2.0L VVT Turbo
272 @ 5500
295 @ 3000-4600
12.2 / 7.9
Dominated by the fine tuned German coupes the executive coupe market never had a strong North American contender. There was very little room for outsiders to shine, even attempts as good as Infiniti’s G coupes did little to unsettle that realm. Now though there is a new kid on the block, and its sedan version has already struck one against the competition.
It is the 2015 Cadillac ATS Coupe, sibling to the sedan that finally gave the bimmer a good run for its money. Solid proof of the fact that Cadillac is going after the segment full throttle is that the ATS coupe is by default turbo-charged, rear-wheel-drive and comes with a 6-speed manual gearbox.
At $50,490 as tested, the 2015 ATS 2.0L Turbo Luxury Coupe came equipped with a hell of a lot of features on top of great looks. You get the very high tech CUE infotainment system with the 8” color touch screen, Bluetooth connectivity with voice controls, 3 USB ports, sat-nav (via onStar(R) only) and satellite radio, Brembo front brakes, sport suspension, 8 airbags, rear view camera, keyless entry and push button start, stability control, auto headlights, 18” alloy wheels with run-flat tires, dual zone climate control, cruise control, trip computer, a very loud Bose sound system, heated front seats and tire pressure monitoring. The 1SE upgrade package installed on the vehicle, also added leather upholstery, HID headlights, power adjustable performance front seats, heated steering wheel and park assist at both ends. Most importantly, it added some really fancy metallic paint, forward collision alert and lane departure warning, lane keep assist, auto wipers and yes, a limited-slip diff!
The exterior design features the familiar sharp angle design language found across the Cadillac lineup. With the upright headlights and taillights, extensive use of LED bulbs and plenty of chrome accents, the ATS coupe is a looker. It is far more aggressive and bold than its competitors and it is not afraid to attract attention. It just cultivates a sense of excitement only by looking at it.
And the interior is where things get even better. The design is brilliant, a perfect match to the exterior and very functional as well. Trimmed in leather and suede, the color combination of red, piano black and chrome really makes it look both unique and exclusive. Soft to the touch materials have been used for the majority of panels and fit and finish are beyond good. Some will complain about the all touch button centre stack but I just love it.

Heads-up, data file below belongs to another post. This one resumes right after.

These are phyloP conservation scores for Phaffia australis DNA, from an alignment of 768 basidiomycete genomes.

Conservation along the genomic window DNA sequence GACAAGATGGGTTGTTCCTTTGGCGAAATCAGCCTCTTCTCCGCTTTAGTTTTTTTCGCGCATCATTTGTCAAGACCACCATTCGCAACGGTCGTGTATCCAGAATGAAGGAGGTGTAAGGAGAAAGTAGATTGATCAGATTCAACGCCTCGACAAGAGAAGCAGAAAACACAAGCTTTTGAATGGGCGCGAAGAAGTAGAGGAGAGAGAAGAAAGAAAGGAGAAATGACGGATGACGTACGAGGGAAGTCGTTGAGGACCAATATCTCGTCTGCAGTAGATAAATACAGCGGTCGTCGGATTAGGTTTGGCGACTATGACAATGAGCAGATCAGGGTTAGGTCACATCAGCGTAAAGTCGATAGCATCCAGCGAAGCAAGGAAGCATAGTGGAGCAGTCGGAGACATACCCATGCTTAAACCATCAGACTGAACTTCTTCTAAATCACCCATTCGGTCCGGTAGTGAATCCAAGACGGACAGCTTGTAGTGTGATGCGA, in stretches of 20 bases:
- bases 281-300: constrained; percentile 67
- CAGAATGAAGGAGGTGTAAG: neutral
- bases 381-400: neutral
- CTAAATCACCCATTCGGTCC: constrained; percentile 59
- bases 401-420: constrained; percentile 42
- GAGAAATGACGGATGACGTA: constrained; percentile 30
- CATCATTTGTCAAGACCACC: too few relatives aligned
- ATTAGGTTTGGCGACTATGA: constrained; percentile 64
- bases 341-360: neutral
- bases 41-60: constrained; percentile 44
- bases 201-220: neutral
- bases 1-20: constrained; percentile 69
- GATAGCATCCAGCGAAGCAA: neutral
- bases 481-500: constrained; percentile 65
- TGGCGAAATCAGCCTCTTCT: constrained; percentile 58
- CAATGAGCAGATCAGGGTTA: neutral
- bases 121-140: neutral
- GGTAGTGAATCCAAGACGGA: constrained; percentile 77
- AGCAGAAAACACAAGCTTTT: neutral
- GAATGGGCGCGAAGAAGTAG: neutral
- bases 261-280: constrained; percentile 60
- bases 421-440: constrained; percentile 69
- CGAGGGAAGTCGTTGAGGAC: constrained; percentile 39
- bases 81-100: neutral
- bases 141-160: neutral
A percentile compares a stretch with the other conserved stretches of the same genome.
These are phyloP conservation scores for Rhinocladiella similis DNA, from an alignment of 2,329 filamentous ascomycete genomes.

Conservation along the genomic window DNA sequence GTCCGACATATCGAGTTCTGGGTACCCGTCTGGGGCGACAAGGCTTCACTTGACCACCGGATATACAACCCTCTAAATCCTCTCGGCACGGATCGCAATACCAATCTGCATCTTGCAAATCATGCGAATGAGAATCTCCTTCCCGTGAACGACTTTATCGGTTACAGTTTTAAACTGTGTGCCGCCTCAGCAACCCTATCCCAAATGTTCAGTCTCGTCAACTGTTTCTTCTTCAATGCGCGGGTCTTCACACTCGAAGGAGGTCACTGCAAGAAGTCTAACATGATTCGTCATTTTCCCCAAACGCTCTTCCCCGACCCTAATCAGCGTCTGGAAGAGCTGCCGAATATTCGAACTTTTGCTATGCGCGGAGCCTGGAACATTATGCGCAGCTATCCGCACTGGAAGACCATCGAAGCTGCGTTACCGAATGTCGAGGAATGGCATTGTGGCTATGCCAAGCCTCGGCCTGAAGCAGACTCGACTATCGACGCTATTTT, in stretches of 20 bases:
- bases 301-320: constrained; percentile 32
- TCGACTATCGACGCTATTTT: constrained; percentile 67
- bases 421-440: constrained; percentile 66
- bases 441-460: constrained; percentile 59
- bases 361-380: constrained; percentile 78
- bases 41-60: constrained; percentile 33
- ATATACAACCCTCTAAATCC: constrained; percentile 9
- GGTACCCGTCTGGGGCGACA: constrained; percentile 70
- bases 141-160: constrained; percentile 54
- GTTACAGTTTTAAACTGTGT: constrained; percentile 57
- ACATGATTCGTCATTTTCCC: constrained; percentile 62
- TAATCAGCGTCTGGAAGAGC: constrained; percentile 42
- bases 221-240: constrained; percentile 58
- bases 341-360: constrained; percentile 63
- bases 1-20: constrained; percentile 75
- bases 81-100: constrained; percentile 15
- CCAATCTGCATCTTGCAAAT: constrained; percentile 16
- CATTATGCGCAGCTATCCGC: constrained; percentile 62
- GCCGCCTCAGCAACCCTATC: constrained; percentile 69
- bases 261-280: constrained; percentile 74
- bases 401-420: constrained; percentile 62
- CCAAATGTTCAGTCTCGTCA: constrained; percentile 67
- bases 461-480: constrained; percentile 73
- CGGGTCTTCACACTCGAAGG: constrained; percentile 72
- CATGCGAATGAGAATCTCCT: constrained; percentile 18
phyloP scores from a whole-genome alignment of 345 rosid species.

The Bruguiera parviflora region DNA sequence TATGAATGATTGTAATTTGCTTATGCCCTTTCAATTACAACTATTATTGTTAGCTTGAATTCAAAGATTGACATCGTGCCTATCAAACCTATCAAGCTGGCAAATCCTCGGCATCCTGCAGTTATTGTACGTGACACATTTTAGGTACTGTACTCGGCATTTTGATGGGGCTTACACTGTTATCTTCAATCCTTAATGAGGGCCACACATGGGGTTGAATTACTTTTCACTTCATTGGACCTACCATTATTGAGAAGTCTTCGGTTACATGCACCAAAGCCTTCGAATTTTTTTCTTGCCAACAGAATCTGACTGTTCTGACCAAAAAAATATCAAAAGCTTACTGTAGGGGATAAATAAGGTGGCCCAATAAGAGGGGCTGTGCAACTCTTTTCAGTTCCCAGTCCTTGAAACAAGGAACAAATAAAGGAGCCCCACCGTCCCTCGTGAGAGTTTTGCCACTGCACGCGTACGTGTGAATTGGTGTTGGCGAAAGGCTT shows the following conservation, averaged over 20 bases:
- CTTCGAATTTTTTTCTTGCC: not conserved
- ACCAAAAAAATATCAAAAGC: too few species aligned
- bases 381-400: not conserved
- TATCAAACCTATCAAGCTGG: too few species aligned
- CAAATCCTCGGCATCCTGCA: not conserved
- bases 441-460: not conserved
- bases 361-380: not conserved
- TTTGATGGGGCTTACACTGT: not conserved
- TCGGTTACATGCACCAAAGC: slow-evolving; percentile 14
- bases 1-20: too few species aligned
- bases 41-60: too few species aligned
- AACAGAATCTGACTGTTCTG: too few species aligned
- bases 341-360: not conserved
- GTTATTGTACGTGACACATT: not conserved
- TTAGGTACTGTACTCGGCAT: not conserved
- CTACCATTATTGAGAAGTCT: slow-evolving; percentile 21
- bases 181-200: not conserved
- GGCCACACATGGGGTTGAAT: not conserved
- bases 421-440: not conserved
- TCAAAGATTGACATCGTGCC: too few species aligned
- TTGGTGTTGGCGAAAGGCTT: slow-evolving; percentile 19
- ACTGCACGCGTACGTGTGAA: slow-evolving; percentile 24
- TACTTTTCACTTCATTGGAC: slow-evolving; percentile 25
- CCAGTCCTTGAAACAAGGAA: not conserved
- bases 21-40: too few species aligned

The seats are very supportive and can be adjusted in a wide variety of ways, including side support and lumbar. The steering column has long travel when adjusting for height and reach, which makes it ideal for any driver height. Roominess up front is good, visibility suffers a bit due to the tight C-pillars and tiny side mirrors, also the rear tonneau cover is pretty high blocking a lot of the view. So some getting used to is required here. The back seats are tight and not very suitable for anyone above even remotely close to 6ft. For short journeys perhaps it will be OK and thankfully access to them is not too tricky. The trunk however is pretty darn good, as at 294L it is on the larger side of the scale and shaped very well.
Power is sent to the rear wheels by a wonderful 2.0L turbocharged 4-cylinder motor that requires premium unleaded to output 272 horsepower and 295 lb-ft of torque. There is minimal turbo lag and the unit is quite refined when warmed up. Power delivery is near instant and more than enough to create a thrilling drive. 0-100km/h comes in 6.6” which is pretty quick while over the course of one week, we averaged 10.3t/100km combined. Worth mentioning and praising are the Brembo brakes, which bring the car to a complete stop from 100km/h in just 38m while the brake pedal has a very positive feel to it.
There is an optional magnetic ride control system that adapts to the road conditions and serves the best comfort to handling ratio possible, but even without it, the conventional sport suspension does an absolutely wonderful job soaking up most road defects while maintaining brilliant dynamics. The front end feels precise and immediate, while the rear can on-demand widen its course to help steer the car in a very exciting fashion. The poise demonstrated by the excellent chassis is very impressive and till recently, unheard of for an American car. Funny to say but, it feels so German.
The steering wheel itself, is a good size and quite thick, enabling a strong sure grip, while the design serves as a treat to the eyes cause quite frankly, it is beautiful. Functionality is also very well addressed, as the controls are clearly labeled and foolproof. The shifter looks and feels like those of an older – very much missed – era, it could easily belong to a BMW E30, and that is a very big compliment. It is a bit stiff going into first, but then it is easy to get into any other gear. The clutch is very light but also linear and immediate with no dead zones. Together with the hill hold start system, it makes the ATS one of the easiest stick shift cars you can drive. The only disappointment comes from the thigh support – extension of the seat – as when extended, every time you press the clutch it made some noise.
If you see a woman driver trying to park taking her time to fine tune her spot don’t think she can’t drive or is too picky. The seats vibrate according to the park distance control, so back n forth near the wall might be quite fun. A lot of fun is also driving this coupe on twisty back roads, the kind that you can then park at some remote snack bar with a view to your car. It has its flaws, but it has its pros, and they are much stronger and good looking, wouldn’t you agree?